Brussels, 10 March 2011
The Commission proposes more efficient rules for border crossing
Today the Commission proposed to amend the Schengen Borders Code with the aim of facilitating the movement of people across EU internal and external borders in a controlled manner.
"This proposal will help speed up border controls and increase legal certainty for travellers and border guards. With these new rules in place, we hope to reduce the administrative hassle for people travelling both within, to and from the EU. This will make life easier for our citizens", said Cecilia Malmström, Commissioner for Home Affairs.
The proposed changes will enhance the clarity of the existing Regulation, responding to practical problems that have arisen during the first years of application of the Schengen Borders Code. The proposal focuses on:
Better cooperation between the EU and third countries: A legal framework for bilateral agreements related to joint border checks on road traffic will reinforce cooperation at land borders between EU Member States and neighbouring third countries. The practical added value of the proposals is clear. For example, if adopted in time the proposals would allow for smooth border crossings during the European football championship which will be organised by Poland and Ukraine in 2012.
Speeding up border control: The possibility of creating separate lanes for visa-free travellers will provide for additional flexibility in accordance with practical needs.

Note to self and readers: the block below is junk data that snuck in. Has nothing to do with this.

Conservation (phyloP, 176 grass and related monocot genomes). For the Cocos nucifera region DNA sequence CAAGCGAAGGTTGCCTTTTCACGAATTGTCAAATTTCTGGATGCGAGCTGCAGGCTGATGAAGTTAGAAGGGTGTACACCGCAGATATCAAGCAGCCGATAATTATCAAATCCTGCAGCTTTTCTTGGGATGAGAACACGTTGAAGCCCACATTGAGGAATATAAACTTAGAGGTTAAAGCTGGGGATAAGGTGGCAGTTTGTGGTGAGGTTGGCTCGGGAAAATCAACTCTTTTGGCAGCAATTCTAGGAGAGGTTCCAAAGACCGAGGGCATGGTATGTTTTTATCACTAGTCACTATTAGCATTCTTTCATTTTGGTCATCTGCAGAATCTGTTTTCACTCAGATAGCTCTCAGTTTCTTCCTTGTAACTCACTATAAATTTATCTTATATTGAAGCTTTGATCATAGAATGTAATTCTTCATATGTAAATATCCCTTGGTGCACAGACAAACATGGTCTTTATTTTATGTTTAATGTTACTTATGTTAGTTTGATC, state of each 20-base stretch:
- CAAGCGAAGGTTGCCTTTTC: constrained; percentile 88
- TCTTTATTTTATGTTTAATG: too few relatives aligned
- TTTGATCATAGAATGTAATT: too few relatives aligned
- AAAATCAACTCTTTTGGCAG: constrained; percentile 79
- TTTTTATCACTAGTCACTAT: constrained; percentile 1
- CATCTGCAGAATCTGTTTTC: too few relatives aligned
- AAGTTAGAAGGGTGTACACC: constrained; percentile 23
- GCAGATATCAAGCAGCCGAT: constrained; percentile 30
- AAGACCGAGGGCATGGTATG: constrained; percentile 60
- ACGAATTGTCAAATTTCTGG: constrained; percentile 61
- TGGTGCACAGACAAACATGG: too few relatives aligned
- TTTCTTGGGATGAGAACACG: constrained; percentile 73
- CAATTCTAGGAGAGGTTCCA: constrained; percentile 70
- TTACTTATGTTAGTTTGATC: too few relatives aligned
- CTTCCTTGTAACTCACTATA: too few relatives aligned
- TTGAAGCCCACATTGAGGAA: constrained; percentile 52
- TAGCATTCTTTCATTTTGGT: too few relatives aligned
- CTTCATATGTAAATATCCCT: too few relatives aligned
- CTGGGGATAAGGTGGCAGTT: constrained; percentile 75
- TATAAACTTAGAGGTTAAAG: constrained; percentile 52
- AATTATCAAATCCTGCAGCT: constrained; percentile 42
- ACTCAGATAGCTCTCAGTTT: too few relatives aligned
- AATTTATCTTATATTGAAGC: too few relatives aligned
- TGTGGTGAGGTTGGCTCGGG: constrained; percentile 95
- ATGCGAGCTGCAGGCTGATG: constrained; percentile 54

Reduction of unnecessary red-tape: The administrative burden on intra-EU cargo ships, international train crews and offshore workers will be lighter. For instance, internal cargo operators will benefit from the absence of internal border controls in the same way as internal ferry operators, which is not the case today.
Increased legal certainty for travellers and border guards: The entry conditions for third country nationals will be clarified, through a clearer determination of the calculation method for "stays not exceeding three months per six-month period" and of the required length of validity of travel documents of non visa holders.
Improved training of border guards: In order to detect situations involving particularly vulnerable people (i.e. unaccompanied minors and victims of trafficking), specialised training will be developed for border guards.
The Schengen Borders Code (Regulation (EC) No 562/2006) entered into force in October 2006. It established a Community Code with standards and procedures on crossing EU external borders and on reintroducing checks at internal borders.
After four years of practical application, the need for a number of practical and technical amendments to the Schengen Borders Code has emerged. The underlying principles of the system, however, will not change.
The proposed amendments will now be discussed by the Council and the European Parliament. The Commission hopes that its proposal can be adopted rapidly.
For more information
Homepage of Cecilia Malmström, Commissioner for Home Affairs
Homepage DG Home Affairs: